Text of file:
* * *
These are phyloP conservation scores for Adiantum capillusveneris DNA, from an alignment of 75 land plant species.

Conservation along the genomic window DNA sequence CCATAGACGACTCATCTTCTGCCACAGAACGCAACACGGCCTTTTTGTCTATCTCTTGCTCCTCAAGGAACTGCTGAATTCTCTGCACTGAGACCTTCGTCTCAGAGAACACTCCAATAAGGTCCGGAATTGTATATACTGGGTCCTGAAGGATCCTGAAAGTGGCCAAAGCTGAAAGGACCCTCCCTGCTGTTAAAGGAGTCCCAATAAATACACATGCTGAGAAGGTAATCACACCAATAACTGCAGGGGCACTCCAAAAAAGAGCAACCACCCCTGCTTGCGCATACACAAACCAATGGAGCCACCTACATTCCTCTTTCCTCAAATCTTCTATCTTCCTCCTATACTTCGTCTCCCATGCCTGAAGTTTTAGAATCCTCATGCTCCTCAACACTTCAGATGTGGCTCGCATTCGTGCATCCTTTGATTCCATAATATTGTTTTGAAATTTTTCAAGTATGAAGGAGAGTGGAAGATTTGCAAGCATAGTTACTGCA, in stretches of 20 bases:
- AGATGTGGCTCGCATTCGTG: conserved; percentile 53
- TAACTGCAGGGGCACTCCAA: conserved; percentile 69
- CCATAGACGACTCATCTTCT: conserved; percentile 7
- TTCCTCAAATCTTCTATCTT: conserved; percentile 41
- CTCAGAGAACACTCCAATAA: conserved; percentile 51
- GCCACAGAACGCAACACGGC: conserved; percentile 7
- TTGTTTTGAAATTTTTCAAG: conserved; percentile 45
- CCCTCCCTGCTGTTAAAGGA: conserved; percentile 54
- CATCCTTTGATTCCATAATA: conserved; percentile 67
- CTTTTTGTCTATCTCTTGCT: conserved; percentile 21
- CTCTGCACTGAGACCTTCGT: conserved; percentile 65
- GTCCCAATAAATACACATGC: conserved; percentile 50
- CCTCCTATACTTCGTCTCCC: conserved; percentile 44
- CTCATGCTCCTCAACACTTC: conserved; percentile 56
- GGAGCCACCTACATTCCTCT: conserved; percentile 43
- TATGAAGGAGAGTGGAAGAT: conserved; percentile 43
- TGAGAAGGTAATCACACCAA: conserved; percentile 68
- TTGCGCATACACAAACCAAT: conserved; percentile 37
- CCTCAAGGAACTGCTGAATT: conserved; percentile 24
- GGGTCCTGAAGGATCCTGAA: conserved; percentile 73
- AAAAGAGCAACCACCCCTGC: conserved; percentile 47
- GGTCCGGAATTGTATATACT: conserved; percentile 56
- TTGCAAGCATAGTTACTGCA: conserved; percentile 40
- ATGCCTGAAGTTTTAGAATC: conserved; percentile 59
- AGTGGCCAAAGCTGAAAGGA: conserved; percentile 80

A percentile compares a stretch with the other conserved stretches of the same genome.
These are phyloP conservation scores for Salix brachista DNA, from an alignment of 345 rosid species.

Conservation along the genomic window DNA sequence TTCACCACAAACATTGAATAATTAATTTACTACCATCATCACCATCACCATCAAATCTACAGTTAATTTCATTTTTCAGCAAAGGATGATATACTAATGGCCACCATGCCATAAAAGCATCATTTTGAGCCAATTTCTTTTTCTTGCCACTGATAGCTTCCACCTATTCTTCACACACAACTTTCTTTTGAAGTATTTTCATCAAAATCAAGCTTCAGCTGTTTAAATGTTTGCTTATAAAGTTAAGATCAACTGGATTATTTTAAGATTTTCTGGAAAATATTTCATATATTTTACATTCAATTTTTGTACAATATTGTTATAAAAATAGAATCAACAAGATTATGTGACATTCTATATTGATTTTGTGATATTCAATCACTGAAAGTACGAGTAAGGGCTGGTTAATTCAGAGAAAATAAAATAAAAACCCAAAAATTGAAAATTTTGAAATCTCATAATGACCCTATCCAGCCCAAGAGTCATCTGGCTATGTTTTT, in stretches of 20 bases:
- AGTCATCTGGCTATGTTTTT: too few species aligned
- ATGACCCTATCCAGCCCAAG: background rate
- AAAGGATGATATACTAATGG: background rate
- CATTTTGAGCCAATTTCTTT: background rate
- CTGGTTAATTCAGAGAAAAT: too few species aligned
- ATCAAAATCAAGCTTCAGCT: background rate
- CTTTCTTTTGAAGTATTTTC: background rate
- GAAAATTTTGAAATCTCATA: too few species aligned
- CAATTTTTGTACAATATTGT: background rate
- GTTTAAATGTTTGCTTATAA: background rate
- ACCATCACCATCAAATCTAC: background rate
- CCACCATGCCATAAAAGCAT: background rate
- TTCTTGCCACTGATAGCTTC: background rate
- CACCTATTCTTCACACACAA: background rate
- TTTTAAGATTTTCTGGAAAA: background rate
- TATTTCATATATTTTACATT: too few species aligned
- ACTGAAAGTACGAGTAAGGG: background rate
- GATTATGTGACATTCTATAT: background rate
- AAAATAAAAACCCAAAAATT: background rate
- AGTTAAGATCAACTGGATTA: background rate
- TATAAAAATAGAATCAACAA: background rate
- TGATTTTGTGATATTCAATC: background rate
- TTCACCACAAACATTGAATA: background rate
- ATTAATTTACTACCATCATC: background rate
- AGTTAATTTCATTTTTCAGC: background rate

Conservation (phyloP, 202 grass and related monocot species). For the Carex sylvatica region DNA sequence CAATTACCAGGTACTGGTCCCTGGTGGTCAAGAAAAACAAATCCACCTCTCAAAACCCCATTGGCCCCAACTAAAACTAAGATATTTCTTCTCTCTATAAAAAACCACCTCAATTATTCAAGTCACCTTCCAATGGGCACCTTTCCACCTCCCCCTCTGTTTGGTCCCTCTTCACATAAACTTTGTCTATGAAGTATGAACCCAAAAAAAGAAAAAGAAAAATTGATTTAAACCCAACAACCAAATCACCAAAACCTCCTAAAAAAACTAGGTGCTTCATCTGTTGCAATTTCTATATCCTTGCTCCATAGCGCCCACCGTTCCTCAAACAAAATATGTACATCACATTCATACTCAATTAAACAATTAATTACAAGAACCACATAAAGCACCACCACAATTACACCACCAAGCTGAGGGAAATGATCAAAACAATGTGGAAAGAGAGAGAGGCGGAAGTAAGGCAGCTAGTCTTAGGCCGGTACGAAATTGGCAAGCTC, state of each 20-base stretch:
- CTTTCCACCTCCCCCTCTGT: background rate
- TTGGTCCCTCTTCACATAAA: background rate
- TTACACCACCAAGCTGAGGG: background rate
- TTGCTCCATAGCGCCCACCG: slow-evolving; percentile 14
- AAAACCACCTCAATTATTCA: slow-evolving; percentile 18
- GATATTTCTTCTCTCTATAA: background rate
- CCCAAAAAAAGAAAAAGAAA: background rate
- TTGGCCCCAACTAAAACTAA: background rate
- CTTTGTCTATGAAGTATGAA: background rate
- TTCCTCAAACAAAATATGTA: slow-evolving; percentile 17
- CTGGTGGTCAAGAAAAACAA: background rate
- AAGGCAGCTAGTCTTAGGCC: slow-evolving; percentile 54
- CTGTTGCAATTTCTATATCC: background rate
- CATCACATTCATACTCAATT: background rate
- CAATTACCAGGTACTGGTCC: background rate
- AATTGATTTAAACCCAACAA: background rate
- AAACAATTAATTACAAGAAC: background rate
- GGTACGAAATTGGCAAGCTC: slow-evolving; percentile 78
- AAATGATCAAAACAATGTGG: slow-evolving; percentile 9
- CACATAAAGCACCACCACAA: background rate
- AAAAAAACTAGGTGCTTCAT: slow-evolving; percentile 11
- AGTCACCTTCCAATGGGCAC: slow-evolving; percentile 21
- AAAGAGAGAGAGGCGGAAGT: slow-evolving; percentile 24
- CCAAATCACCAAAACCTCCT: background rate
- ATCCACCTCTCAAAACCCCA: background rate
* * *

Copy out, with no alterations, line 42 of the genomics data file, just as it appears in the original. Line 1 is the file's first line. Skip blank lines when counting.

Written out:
- CCACCATGCCATAAAAGCAT: background rate